Google Buys Web Analytics Firm Urchin Software
"We want to provide Web site owners and marketers with the information they need to optimize their users' experience and generate a higher return-on-investment from their advertising spending," said Jonathan Rosenberg, vice president of product management, Google.
Google raised eyebrows again with its latest acquisition, the purchase of a privately held software firm that specializes in Web analytics.
The search engine giant said it bought San Diego, California-based Urchin Software for an undisclosed sum and said it would make the firm's analytical and on-demand tools available to Web site owners and online marketers.
Web analytics is a booming niche industry providing information to e-commerce companies and those that simply market online, telling them everything from where their traffic comes from to what type of buying habits their customers exhibit.
Google said that "thousands of popular sites" already use Urchin's tools.
"We want to provide Web site owners and marketers with the information they need to optimize their users' experience and generate a higher return-on-investment from their advertising spending," said Jonathan Rosenberg, vice president of product management, Google. "This technology will be a valuable addition to Google's suite of advertising and publishing products."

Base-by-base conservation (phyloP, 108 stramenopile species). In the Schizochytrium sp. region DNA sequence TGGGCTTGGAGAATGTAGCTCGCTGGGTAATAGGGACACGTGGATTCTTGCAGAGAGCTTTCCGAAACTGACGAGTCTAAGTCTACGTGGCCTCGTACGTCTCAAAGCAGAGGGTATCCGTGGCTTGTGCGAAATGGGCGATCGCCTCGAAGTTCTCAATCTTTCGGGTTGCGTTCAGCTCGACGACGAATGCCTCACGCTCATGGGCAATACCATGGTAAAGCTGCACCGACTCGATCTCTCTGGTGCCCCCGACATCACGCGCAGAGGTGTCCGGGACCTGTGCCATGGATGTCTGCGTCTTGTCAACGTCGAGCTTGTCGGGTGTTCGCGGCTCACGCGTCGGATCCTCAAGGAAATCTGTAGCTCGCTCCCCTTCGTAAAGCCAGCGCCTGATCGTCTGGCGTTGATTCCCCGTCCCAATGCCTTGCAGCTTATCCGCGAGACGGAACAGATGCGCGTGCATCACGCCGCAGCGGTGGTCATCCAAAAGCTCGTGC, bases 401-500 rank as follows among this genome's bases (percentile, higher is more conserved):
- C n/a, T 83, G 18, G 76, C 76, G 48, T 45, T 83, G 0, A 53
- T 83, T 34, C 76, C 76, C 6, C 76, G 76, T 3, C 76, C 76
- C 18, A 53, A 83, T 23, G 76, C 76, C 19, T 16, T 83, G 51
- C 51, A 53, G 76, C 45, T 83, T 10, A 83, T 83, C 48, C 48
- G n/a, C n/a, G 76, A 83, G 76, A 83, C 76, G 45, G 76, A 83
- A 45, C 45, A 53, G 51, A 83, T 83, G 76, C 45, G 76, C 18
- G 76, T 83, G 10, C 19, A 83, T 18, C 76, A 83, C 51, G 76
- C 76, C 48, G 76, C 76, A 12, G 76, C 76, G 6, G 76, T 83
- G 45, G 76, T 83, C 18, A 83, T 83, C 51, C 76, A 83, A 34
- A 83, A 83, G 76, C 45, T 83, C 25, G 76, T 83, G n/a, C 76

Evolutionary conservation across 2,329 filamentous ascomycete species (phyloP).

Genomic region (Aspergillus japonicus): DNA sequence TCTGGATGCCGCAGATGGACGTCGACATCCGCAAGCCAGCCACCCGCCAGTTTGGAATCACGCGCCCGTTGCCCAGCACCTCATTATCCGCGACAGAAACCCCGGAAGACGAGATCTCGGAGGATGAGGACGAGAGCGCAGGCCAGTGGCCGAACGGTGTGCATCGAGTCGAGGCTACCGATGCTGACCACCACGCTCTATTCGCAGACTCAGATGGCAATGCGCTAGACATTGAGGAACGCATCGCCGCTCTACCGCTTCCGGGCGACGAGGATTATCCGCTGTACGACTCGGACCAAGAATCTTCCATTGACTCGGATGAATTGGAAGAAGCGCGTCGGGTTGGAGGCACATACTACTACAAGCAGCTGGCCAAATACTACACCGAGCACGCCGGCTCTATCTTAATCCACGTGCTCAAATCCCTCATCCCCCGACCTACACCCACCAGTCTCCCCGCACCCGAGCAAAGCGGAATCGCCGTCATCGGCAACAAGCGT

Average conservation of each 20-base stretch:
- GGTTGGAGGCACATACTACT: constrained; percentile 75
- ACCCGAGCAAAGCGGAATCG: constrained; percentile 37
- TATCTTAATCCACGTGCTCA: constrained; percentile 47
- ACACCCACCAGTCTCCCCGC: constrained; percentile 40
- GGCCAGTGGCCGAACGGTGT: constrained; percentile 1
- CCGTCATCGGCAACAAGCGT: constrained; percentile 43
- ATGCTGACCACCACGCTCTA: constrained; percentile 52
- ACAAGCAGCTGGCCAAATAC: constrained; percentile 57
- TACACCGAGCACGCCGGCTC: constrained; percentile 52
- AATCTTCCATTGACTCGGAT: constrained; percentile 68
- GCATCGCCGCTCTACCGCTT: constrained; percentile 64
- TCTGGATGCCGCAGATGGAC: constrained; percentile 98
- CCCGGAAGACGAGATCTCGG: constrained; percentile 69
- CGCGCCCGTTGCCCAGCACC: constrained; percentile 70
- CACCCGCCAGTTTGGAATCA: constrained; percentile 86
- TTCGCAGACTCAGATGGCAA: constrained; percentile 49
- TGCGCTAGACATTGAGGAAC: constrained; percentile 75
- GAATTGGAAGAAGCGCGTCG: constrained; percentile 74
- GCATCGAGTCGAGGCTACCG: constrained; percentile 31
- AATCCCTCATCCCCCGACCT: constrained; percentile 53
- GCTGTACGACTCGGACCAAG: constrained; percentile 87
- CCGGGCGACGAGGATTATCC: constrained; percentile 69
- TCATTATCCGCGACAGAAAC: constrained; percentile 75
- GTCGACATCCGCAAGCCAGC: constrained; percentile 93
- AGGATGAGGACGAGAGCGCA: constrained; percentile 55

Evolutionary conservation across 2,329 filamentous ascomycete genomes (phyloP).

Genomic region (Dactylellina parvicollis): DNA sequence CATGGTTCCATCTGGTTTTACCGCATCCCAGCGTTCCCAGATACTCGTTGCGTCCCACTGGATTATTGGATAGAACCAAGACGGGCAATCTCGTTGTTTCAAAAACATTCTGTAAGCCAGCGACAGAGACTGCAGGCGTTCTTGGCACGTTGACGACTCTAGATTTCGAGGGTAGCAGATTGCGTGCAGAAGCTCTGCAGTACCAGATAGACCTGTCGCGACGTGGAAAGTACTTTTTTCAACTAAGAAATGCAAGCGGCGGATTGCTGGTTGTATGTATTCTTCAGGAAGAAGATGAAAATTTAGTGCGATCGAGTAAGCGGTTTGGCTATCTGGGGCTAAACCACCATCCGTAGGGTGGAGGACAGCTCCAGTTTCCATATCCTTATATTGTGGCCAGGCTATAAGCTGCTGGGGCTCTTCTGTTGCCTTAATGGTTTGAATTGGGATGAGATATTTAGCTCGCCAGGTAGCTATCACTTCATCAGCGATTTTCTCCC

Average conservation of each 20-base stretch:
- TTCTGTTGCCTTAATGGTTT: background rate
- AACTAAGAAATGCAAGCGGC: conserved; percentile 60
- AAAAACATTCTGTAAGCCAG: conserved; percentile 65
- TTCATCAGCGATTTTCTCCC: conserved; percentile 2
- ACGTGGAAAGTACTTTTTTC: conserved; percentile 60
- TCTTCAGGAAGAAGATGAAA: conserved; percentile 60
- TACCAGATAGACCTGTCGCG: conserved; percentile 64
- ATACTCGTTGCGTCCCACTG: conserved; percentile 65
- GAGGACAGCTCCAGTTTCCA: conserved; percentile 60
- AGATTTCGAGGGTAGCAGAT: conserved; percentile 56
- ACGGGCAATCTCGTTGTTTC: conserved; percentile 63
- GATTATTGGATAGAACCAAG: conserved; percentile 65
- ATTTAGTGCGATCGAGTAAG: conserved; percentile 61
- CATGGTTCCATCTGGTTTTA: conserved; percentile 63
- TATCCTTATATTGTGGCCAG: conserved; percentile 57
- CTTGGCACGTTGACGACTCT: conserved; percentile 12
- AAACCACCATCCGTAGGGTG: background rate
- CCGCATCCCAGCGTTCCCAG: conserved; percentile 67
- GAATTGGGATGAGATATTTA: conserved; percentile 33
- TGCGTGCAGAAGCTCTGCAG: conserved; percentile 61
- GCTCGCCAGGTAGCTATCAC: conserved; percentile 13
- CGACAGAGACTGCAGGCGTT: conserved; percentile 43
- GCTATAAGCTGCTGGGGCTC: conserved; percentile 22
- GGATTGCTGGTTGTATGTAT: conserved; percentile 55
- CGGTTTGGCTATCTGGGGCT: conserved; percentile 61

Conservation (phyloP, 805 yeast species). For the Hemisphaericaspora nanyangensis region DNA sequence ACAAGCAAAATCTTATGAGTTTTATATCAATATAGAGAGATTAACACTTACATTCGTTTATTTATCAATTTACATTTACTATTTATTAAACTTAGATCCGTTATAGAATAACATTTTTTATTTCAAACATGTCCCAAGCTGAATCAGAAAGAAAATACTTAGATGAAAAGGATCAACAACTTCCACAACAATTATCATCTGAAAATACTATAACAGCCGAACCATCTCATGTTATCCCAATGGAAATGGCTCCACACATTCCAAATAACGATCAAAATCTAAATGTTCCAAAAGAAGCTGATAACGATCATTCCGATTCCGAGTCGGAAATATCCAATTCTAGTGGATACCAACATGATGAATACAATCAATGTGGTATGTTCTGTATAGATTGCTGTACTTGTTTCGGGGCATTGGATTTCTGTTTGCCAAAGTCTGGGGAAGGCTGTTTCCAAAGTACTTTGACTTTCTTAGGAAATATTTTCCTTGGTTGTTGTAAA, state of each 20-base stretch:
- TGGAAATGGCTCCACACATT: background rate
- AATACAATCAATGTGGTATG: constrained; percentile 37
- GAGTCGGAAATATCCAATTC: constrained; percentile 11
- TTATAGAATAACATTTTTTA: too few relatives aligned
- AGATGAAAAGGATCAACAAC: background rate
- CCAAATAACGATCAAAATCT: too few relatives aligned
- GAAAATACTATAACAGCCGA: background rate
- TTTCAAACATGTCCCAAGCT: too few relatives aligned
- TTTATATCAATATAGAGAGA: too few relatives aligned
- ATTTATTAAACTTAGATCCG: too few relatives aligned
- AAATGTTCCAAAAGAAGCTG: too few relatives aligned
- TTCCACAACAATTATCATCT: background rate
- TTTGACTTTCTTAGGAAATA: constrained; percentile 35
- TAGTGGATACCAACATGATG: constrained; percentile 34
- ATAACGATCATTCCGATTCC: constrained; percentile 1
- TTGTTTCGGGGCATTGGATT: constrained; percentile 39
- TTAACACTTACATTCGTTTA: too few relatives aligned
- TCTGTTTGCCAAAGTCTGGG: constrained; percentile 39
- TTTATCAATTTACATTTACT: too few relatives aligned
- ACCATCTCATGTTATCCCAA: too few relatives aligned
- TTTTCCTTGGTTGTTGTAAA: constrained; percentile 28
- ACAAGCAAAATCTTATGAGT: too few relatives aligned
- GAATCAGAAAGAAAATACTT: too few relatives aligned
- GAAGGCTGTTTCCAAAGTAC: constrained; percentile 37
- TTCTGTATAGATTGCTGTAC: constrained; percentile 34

In addition to traditional software licenses, Urchin also offers on-demand, hosted products, a fact that might spark speculation about Google's long-rumored move into Web hosting. Google would not comment on any plans in that area.
Search expert John Battelle wrote in his Searchblog that the deal was probably worth around US$30 million and gives Google access to an analytics firm that has "serious enterprise mojo." In fact, according to Urchin's Web site, its customers include NBC, NASA and AT&T and about a fifth of the Fortune 500.
"Urchin was a third party system that many used to understand their Google ads, among others," Battelle wrote, though it will probably morph into something slightly different as part of a "Google suite of tools."
Jupiter Research analyst David Schatsky said the deal could make it easier for Google to continue to nurture increases in the per-click price for search advertising links. Historically, those increases have been "driven by improvements in targeting and measurement technologies that enable marketers to intelligently maximize the return on their search investment."
"Google aims to support this phenomenon by putting measurement tools in the hands of marketers with the aim of making it easier to justify search spending," Schatsky said.
The move comes amid all-out wars among Google, Yahoo, MSN and AOL
Forrester Research analyst Charlene Li said most everything those companies are now doing -- from offering larger e-mail storage capacity to enhanced desktop products -- is aimed at boosting loyalty among users.
"Search companies are going to leave no stone unturned in their search for any edge on their competitors," Li told the E-Commerce Times. Google has been relatively quiet on the acquisition front and has stuck to buying privately held firms that complement its own products and technology, such as last fall's pickup of satellite map provider Keyhole.
The Urchin buy, however, might be aimed at keeping advertisers happy by providing a better feedback loop to evaluate their advertising. The tool could be used to micro-manage search marketing efforts, Li said, making subtle changes to boost responsiveness rates even in the midst of a campaign.